Revisiting the .NET - J2EE Debatepost by Chris Curran on July 30, 2010
Guest Post by Jason Carter
There was recently a discussion on one of our internal forums on the relative merits of the .NET and J2EE platforms for enterprise applications. The subject generated a lot of interest since a lot of the readily available comparisons are nearly a decade old. J2EE supporters tout its ability to scale vertically, integrate more naturally with legacy systems, its backward compatibility and platform independence. .NET evangelists referenced a superior IDE, shorter development cycles and horizontal scalability.
In the last decade, most of these arguments have become harder and harder to defend under pointed scrutiny. It’s almost becoming an emacs vs. vi style debate. If you allow that many of the older arguments for or against a platform no longer hold the debate becomes pretty straightforward.
Music as a Metaphor
You probably remember Bach’s Toccata and Fugue in D minor from the 1940 Disney movie Fantasia, a piece originally composed for the organ. Imagine you were asked to arrange for a performance of Bach’s Fugue and were directed to do so with a piano or a violin.
If you think like I do, the first question you would ask is do I know any piano or violin players? (i.e., do I have Java or VB/C# developers?) If I do not, I might ask: which one is cheaper to hire? Pretend that there’s only one piano manufacturer in existence and the metaphor is pretty apt.
The point is that the majority of other arguments are going to be very difficult and tend to fall apart on pointed scrutiny. Oftentimes the argument is settled by an empowered individual preferring the piano to the violin.
This is the nature of the .NET vs. J2EE argument in 2010:
I can play Bach’s composition on either the piano or violin. There will be subtle differences, but the piece executes similarly on either platform.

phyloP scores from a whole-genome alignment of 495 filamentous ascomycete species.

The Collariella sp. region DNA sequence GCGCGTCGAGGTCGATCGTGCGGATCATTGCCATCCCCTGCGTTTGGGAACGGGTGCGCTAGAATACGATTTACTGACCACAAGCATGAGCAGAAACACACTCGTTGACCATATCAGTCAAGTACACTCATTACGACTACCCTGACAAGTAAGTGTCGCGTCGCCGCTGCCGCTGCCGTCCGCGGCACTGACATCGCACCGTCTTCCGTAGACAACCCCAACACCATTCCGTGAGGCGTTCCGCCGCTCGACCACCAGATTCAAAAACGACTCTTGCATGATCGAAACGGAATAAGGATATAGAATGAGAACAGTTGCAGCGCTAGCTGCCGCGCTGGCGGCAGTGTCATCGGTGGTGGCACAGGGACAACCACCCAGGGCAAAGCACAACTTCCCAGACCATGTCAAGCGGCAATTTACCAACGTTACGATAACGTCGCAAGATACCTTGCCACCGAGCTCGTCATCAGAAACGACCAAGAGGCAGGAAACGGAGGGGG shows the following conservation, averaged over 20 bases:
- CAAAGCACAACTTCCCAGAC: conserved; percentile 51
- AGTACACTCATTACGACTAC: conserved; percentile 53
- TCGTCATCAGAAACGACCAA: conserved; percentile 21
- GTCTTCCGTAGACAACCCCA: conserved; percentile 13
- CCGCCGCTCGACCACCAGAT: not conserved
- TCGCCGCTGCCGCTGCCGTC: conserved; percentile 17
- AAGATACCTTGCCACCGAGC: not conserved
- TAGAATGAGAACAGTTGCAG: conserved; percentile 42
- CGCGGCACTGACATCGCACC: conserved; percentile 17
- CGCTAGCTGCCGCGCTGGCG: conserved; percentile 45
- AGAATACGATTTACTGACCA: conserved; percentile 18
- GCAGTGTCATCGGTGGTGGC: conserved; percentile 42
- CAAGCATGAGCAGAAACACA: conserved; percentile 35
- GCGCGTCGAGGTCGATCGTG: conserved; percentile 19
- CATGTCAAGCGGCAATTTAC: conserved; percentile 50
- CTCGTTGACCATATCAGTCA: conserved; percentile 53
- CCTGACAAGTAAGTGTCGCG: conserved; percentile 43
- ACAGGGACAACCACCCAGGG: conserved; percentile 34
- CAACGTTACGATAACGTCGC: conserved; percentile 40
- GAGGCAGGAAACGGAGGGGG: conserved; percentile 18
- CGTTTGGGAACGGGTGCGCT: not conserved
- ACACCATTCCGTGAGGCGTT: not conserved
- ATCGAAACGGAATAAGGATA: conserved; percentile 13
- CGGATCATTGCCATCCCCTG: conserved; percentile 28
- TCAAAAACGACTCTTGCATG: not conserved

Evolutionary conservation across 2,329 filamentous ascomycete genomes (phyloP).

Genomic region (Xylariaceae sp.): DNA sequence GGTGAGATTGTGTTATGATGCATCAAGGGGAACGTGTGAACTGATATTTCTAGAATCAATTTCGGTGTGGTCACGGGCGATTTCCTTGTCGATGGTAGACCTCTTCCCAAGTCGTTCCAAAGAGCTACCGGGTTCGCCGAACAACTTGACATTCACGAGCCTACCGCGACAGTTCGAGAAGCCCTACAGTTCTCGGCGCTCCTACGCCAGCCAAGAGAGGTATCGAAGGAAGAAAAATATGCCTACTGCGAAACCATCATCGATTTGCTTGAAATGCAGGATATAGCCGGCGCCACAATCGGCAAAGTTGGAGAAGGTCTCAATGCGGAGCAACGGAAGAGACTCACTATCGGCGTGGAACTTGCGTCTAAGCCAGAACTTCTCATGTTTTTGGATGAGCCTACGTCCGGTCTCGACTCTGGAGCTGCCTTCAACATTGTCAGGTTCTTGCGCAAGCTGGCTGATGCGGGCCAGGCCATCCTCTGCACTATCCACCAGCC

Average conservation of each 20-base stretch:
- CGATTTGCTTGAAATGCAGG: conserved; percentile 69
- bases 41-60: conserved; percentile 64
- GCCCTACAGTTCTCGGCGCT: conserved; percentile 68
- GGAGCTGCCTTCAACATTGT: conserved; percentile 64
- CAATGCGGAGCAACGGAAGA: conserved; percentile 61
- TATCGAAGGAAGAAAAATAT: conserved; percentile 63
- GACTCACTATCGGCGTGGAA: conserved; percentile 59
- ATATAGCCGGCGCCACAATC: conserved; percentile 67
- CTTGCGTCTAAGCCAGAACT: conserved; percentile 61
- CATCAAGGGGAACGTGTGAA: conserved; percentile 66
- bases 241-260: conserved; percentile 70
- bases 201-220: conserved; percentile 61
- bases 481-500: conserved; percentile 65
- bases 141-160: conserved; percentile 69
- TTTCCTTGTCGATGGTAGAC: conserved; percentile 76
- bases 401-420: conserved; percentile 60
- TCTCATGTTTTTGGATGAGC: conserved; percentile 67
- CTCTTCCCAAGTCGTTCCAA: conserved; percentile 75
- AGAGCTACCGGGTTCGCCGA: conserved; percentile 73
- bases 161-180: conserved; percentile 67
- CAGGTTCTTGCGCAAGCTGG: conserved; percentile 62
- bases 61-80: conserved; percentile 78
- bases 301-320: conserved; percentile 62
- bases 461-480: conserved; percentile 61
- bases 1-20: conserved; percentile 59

Two more points to complete the metaphor.
If I have a lousy piece of music full of discordant harmonies etc., no piano or violin is going to make it sound good. The platform can’t hide bad code.
In his recent keynote titled “Public Static Void” at O’Reilly’s OSCON, Rob Pike (a distinguished Google software engineer) took so-called industrial programming platforms to task. He claimed that the languages have become “hard to use”, “bureaucratic” and “subtle, intricate and verbose”. He argues that the existing models are “oversold” and not designed to solve every problem that they are currently over-extending to accommodate. These “grafted” on patterns or modules are evidence of a failure or shortcoming in the fundamental platform.
Pike then goes on to evangelize Google’s new Go platform and it will be very, very interesting to see how that matures. In the meantime, corporations should be paying close attention to the modernized LAMP stack employed by companies like Facebook (a combination of open platforms like Linux, Apache, mySQL and PHP now augmented by things like Memcached, Scribe, Hive and Hadoop). This is equivalent to arranging Bach’s piece for a brass quintet.
Far superior, no? Nimble, open technologies working in concert - often are the best platform. Especially for enterprises demanding an agile, low cost, flexible and scalable solution - and who isn’t?.
Bottom line is pick the platform based on availability of skills but don’t ignore the emerging open stacks, many based on LAMP components.